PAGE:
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E-Cigarette Bills Pass Missouri House And Senate On Same Day

Credit Marshall Griffin/St. Louis Public Radio

The Missouri Senate and Missouri House have both passed bills to ban sales of electronic nicotine delivery devices to minors.

House Bill 1690 and Senate Bill 841 would both limit the sales of these devices, sometimes called e-cigarettes, to consumers 18 years old and older, and both versions would not subject the devices to  regulation or taxation as tobacco products. 

That provision drew the ire of several Democrats in the House, including state Rep. Jill Schupp of Creve Coeur.  She grilled the bill's sponsor, Republican Caleb Rowden of Columbia, on why his bill would not tax e-cigarettes.

"I want to know where this came from," Schupp said.  "Where did this additional language, that was not in the bill that was heard (in committee), come from, gentleman?"

Rowden replied, "It came from my brain."

"From your brain," Schupp retorted, "not from Big Tobacco and Small Tobacco lobbyists who are putting in this kind of language in 26 other states around the country?"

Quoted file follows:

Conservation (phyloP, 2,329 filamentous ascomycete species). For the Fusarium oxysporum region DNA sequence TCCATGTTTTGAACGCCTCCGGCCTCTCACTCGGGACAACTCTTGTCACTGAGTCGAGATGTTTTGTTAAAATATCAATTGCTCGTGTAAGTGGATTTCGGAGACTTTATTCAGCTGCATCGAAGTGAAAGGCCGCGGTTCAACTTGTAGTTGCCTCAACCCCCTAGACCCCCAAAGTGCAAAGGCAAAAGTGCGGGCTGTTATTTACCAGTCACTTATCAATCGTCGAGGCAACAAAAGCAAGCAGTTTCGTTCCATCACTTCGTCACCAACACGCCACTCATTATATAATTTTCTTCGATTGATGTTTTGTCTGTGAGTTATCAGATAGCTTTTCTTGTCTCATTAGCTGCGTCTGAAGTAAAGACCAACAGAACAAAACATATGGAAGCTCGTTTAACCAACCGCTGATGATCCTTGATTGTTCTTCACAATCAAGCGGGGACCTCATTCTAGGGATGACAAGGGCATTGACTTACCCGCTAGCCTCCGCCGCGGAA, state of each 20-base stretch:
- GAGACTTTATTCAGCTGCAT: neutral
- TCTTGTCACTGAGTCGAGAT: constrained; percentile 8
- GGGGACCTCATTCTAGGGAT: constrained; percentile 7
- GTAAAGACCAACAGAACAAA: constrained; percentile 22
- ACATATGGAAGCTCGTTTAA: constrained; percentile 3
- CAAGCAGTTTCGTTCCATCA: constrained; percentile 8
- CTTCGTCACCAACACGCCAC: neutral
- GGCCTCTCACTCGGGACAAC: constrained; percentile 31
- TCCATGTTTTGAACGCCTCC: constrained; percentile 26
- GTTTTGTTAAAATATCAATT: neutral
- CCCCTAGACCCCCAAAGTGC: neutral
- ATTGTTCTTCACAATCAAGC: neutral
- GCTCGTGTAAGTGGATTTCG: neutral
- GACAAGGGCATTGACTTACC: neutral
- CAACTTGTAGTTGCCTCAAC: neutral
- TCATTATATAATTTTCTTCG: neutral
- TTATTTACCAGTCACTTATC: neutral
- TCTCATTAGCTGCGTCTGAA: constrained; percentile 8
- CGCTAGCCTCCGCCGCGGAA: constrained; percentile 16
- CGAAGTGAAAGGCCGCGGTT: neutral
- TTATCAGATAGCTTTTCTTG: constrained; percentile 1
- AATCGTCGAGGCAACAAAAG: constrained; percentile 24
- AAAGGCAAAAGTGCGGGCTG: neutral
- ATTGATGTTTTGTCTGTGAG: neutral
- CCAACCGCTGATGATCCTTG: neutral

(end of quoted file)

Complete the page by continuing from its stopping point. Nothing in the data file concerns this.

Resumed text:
Rowden and other Republicans defended the language, saying that the bill would be defeated if it included the taxation of nicotine devices. Without the law, minors would continue to be able to buy them.

"This does not do anything to close down any future regulation, any future actions that need to be taken," Rowden said.  "We're not standing with Big Tobacco, we're not standing with Small Tobacco, we're not standing with (those) organizations, we're standing with the minors of Missouri…it's that simple."

In the Senate, the main objection to the provision barring taxation came from a Republican, Rob Schaaf of St. Joseph.

"Honestly, I feel that electronic cigarettes ought to be regulated, they ought to be taxed as tobacco products," said Schaaf, who's also a physician.  "What we're doing here is we're protecting Big Tobacco from having these products regulated and taxed."

The House version would also ban e-cigarettes on public school property, while the Senate version would not.  Leaders in both chambers have just over a month to hammer out a final version of the proposal.

Follow Marshall Griffin on Twitter:   @MarshallGReport

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